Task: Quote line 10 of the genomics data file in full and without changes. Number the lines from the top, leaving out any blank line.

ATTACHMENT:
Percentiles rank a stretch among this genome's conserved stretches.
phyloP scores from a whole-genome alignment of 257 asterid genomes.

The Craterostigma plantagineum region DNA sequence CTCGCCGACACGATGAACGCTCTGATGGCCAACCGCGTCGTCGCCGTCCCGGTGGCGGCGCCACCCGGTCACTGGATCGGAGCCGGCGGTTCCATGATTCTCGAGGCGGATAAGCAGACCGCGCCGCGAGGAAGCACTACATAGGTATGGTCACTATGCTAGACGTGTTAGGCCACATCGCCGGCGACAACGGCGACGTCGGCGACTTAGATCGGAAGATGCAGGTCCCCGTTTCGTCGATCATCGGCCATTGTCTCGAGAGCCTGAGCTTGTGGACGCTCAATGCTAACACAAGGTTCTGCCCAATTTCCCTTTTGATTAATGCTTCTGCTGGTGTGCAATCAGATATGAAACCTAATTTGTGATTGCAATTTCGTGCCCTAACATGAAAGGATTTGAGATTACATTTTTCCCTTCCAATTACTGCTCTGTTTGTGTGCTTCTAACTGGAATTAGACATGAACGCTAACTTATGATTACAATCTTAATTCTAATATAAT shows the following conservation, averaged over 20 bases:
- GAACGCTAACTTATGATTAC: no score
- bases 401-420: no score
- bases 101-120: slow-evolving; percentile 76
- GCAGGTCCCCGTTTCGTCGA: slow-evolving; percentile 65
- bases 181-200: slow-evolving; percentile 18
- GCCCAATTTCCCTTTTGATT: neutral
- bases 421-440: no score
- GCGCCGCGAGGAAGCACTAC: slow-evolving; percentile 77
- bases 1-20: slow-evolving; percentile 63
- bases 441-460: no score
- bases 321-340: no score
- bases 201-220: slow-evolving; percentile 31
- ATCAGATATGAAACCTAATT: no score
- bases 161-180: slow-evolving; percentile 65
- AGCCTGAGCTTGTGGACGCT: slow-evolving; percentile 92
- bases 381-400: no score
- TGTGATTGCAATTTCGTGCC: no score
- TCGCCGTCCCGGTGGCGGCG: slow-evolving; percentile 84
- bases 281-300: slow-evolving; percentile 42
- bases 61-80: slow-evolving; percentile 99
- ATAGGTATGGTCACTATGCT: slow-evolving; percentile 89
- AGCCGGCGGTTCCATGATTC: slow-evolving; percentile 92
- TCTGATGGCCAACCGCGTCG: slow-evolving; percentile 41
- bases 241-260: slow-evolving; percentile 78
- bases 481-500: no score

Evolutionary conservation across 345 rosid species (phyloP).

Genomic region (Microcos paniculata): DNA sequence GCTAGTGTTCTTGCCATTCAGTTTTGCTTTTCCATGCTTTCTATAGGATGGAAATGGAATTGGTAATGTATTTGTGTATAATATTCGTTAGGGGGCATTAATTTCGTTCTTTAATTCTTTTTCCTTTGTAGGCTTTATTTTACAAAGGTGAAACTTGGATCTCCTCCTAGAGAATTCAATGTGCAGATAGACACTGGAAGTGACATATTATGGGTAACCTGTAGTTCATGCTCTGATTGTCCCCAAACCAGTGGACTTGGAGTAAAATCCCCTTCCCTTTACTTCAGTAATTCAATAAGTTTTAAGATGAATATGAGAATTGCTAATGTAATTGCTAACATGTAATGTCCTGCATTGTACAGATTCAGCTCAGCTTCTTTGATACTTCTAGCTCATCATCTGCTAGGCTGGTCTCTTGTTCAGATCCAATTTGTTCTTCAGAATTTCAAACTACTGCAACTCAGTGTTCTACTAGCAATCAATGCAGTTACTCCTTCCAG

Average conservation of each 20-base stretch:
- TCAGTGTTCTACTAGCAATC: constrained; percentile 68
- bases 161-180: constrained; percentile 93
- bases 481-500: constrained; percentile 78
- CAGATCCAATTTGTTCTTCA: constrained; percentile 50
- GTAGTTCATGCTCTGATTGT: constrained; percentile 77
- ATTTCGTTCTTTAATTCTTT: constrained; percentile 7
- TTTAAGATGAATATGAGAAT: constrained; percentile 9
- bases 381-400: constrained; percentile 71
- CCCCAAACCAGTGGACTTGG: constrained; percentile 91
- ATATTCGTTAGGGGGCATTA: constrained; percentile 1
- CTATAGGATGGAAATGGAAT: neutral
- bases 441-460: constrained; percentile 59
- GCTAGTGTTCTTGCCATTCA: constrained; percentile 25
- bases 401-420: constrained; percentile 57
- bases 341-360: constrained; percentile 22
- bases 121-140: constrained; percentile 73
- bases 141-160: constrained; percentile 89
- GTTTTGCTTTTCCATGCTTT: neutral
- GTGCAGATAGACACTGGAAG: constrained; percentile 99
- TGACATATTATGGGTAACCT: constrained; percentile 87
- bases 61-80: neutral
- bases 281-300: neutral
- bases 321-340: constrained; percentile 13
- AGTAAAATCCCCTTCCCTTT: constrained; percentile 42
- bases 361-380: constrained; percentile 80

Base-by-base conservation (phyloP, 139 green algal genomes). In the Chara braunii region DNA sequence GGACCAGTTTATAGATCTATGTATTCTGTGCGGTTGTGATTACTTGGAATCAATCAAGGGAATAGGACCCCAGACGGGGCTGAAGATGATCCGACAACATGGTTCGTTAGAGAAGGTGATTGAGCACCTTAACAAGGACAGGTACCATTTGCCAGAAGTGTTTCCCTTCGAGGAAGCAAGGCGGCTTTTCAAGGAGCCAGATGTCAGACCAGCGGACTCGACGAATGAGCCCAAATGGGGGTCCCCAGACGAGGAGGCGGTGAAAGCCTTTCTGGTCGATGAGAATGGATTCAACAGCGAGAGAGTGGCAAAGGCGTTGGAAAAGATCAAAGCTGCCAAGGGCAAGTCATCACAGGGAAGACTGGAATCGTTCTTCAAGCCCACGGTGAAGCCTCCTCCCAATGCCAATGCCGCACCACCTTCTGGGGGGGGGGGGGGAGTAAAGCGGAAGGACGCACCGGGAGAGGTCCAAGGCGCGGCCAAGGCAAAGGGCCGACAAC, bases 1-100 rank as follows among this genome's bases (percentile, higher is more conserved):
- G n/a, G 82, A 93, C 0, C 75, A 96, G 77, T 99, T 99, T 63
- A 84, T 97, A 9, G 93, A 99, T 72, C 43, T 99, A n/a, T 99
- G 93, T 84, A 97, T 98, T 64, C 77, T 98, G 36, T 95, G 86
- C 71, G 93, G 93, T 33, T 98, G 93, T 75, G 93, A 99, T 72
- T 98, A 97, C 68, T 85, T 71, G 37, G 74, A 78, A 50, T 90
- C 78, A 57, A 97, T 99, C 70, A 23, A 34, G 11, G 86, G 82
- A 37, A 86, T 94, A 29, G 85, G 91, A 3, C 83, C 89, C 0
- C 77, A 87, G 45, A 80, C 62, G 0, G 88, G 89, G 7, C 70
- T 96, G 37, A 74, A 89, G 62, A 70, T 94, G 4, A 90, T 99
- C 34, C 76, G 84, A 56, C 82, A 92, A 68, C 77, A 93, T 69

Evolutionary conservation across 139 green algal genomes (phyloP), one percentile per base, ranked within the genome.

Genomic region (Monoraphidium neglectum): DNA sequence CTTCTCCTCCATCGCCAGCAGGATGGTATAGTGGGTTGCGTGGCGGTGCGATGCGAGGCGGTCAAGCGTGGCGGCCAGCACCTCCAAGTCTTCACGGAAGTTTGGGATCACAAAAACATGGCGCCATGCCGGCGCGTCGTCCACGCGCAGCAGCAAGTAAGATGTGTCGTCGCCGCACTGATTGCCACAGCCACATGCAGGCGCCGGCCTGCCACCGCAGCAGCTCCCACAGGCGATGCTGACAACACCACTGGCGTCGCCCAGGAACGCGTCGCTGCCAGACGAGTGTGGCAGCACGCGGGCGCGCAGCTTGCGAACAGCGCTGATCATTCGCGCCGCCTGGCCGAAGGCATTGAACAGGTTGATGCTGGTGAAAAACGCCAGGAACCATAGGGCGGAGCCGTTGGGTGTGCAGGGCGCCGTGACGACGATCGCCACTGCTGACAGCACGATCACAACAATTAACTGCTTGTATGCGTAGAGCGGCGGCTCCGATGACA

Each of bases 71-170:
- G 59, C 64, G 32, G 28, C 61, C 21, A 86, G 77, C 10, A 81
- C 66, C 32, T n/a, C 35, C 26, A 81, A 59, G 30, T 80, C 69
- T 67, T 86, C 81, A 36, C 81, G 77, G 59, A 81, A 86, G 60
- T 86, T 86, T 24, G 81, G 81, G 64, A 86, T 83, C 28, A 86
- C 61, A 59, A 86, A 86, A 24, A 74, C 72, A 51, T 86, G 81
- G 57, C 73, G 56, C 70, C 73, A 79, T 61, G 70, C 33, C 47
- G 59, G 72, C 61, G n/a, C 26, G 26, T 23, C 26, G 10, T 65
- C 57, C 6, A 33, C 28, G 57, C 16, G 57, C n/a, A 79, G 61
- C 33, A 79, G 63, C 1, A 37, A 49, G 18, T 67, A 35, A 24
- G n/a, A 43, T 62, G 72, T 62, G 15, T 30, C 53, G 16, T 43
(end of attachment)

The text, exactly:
- bases 421-440: no score